As far as the concept of the Prime Directive is concerned, the reader may wish to compare this entry to the Noninterference With Other Worlds from In the Deep of Time (1879) by George Parsons Lathrop, Relations with Extraterrestrial Life from Ogre (1944) by Clifford Simak, to the Law of Contact from Orphans of the Void (1952) by Orville Shaara and the Alien Self-Government from Co-Operate or Else (1942) by A.E. van Vogt.

http://technovelgy.com/ct/content.asp?Bnum=2988

“I would have found a way to come,” he said easily, yet with a strange accent; somewhat as though his words were snowflake crystals, cold at first but melting as they fell. “We had not thought it worth while; but you have made so much advance lately that it seemed best to help you. We Kurols move by will-power. It is said many of our people have come to you secretly before. We know a great deal about your life. But until just now it was against the law for our people to visit earth; it lowered them, and always did you harm, and caused wars among you, much against our will and desire. Even now, I fear my coming will make disturbance.”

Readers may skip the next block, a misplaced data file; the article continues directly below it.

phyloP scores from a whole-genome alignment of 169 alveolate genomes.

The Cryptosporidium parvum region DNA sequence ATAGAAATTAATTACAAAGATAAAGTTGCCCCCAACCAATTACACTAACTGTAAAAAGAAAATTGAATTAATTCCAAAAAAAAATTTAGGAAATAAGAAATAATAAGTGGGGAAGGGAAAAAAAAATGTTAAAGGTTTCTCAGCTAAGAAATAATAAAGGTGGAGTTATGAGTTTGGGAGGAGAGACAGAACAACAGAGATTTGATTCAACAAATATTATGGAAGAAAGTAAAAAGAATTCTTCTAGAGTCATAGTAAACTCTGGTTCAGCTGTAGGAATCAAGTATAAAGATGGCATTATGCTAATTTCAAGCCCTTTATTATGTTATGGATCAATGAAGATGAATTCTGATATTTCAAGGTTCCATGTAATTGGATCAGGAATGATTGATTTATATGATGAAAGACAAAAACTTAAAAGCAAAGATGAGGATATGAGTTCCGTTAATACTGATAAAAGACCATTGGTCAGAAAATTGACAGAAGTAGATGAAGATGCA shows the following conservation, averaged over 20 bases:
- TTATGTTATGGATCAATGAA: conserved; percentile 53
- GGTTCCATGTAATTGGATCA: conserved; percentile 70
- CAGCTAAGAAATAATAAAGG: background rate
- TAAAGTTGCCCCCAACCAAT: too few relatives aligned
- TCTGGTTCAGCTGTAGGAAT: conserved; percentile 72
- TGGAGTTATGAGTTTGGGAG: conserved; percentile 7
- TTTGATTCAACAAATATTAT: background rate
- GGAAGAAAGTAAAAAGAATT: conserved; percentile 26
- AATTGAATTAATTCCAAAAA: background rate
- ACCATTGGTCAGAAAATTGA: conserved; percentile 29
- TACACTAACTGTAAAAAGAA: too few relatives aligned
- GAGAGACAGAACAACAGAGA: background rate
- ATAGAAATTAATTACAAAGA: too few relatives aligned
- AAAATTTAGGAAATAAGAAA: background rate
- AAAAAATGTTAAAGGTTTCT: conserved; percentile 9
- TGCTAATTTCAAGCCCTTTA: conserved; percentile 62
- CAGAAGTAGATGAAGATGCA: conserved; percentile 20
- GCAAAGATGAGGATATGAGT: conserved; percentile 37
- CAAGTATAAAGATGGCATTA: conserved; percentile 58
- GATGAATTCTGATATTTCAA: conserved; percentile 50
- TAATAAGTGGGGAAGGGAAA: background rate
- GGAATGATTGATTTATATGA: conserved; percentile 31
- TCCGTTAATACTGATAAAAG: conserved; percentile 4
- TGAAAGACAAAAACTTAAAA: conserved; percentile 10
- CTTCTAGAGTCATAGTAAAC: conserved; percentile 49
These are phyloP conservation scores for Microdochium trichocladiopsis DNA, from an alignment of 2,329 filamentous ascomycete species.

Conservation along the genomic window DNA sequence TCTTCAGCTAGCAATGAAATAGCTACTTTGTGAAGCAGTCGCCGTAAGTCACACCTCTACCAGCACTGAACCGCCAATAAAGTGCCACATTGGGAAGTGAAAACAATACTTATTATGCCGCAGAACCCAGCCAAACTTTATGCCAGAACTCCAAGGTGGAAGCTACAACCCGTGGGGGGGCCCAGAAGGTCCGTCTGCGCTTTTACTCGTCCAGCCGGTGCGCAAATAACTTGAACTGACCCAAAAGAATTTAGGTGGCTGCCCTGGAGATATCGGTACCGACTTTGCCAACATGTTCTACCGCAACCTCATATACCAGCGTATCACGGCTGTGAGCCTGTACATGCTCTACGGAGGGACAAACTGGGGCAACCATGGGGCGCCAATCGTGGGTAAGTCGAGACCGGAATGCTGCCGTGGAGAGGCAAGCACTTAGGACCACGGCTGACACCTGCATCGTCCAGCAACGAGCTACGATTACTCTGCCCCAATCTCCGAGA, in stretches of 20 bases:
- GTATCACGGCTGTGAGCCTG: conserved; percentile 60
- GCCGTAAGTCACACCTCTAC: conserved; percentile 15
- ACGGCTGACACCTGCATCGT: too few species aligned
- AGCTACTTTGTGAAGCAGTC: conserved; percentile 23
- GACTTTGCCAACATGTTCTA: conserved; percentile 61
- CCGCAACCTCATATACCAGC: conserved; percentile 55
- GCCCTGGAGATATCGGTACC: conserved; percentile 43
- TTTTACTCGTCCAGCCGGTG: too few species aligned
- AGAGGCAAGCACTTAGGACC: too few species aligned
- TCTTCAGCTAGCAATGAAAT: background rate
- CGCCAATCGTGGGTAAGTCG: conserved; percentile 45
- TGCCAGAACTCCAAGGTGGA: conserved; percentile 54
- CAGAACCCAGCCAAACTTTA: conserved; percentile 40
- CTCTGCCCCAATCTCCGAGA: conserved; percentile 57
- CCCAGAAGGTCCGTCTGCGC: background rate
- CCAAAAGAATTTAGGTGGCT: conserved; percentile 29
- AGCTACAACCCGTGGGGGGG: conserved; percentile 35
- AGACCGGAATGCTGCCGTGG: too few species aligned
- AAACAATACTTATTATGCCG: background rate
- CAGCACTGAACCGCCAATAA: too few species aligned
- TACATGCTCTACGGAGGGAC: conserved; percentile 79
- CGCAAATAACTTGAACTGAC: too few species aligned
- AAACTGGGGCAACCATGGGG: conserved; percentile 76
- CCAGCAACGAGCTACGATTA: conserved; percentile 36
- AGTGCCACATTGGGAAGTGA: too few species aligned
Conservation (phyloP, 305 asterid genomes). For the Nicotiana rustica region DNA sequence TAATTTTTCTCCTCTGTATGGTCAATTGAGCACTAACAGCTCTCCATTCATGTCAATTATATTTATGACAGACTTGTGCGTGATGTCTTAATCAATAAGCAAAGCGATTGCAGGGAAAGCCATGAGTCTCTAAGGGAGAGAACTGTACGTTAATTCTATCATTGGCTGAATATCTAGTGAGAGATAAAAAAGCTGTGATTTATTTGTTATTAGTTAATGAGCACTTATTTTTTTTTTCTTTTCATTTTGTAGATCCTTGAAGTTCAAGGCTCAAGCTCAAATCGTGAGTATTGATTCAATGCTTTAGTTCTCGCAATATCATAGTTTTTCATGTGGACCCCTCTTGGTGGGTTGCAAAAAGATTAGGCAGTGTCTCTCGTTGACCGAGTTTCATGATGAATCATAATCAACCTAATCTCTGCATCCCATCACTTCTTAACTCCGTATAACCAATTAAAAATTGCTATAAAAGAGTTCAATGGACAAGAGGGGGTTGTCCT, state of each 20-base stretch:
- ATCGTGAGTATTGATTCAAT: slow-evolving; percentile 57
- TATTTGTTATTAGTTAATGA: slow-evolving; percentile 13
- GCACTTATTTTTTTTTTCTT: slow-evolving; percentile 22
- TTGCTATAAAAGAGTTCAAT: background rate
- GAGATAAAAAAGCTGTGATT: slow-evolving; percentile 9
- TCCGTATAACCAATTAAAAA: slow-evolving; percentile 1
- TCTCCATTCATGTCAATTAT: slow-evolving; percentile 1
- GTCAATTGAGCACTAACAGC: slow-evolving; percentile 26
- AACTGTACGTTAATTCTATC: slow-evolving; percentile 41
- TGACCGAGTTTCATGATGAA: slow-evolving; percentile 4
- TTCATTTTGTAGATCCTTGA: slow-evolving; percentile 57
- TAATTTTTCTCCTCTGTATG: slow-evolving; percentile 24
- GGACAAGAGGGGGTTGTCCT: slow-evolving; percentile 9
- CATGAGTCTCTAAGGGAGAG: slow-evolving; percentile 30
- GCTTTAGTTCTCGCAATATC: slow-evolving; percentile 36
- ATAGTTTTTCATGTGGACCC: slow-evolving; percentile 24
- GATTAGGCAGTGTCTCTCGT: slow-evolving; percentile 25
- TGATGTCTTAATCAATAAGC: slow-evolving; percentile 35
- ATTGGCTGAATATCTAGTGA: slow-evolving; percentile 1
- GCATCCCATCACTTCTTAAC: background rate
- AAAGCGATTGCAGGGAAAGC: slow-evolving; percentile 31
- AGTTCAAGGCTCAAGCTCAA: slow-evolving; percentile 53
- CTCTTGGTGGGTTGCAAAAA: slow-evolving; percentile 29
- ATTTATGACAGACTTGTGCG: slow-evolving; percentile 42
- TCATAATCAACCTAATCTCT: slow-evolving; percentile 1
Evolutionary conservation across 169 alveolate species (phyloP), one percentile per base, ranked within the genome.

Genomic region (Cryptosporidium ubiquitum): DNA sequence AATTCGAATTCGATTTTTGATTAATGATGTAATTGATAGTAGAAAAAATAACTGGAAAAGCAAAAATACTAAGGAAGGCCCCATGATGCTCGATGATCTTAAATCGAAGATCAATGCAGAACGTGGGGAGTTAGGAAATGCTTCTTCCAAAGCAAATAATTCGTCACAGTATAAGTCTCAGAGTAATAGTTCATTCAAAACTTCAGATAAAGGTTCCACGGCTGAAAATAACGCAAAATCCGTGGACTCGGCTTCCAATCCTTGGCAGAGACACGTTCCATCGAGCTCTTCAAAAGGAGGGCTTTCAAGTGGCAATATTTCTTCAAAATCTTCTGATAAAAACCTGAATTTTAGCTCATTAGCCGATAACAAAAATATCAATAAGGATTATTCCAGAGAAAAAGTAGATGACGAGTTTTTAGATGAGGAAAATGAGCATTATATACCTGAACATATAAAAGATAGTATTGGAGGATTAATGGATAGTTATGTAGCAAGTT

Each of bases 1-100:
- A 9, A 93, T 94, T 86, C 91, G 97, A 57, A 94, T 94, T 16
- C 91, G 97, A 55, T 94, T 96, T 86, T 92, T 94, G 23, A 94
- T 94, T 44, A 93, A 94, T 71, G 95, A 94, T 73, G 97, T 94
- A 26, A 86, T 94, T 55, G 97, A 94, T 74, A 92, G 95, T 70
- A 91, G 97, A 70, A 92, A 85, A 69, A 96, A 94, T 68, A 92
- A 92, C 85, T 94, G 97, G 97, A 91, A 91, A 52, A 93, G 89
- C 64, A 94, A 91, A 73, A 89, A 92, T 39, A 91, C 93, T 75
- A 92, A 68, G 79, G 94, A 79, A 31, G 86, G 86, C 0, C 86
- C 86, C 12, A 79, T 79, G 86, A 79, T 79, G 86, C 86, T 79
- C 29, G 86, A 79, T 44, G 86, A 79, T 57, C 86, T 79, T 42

In the Deep of Time by George Parson Lathrop, 1897.

Here is a link to a question with an answer mentioning a story from 1960 with a "prime directive".

Story about a lone planetary explorer with a robotic assistant

I tis far from the earliest one, but it also predates Star Trek (1966-1969).

http://technovelgy.com/ct/content.asp?Bnum=3477

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    I suggest your post number 46 is not relevant. How am I wrong? How is post number 46 is relevant? Commented Jun 29, 2022 at 20:16
  • I'd ask -- how is it not relevant? It lists, or links to, several different older stories where there is a 'prime directive".
    – Basya
    Commented Jan 11, 2023 at 12:29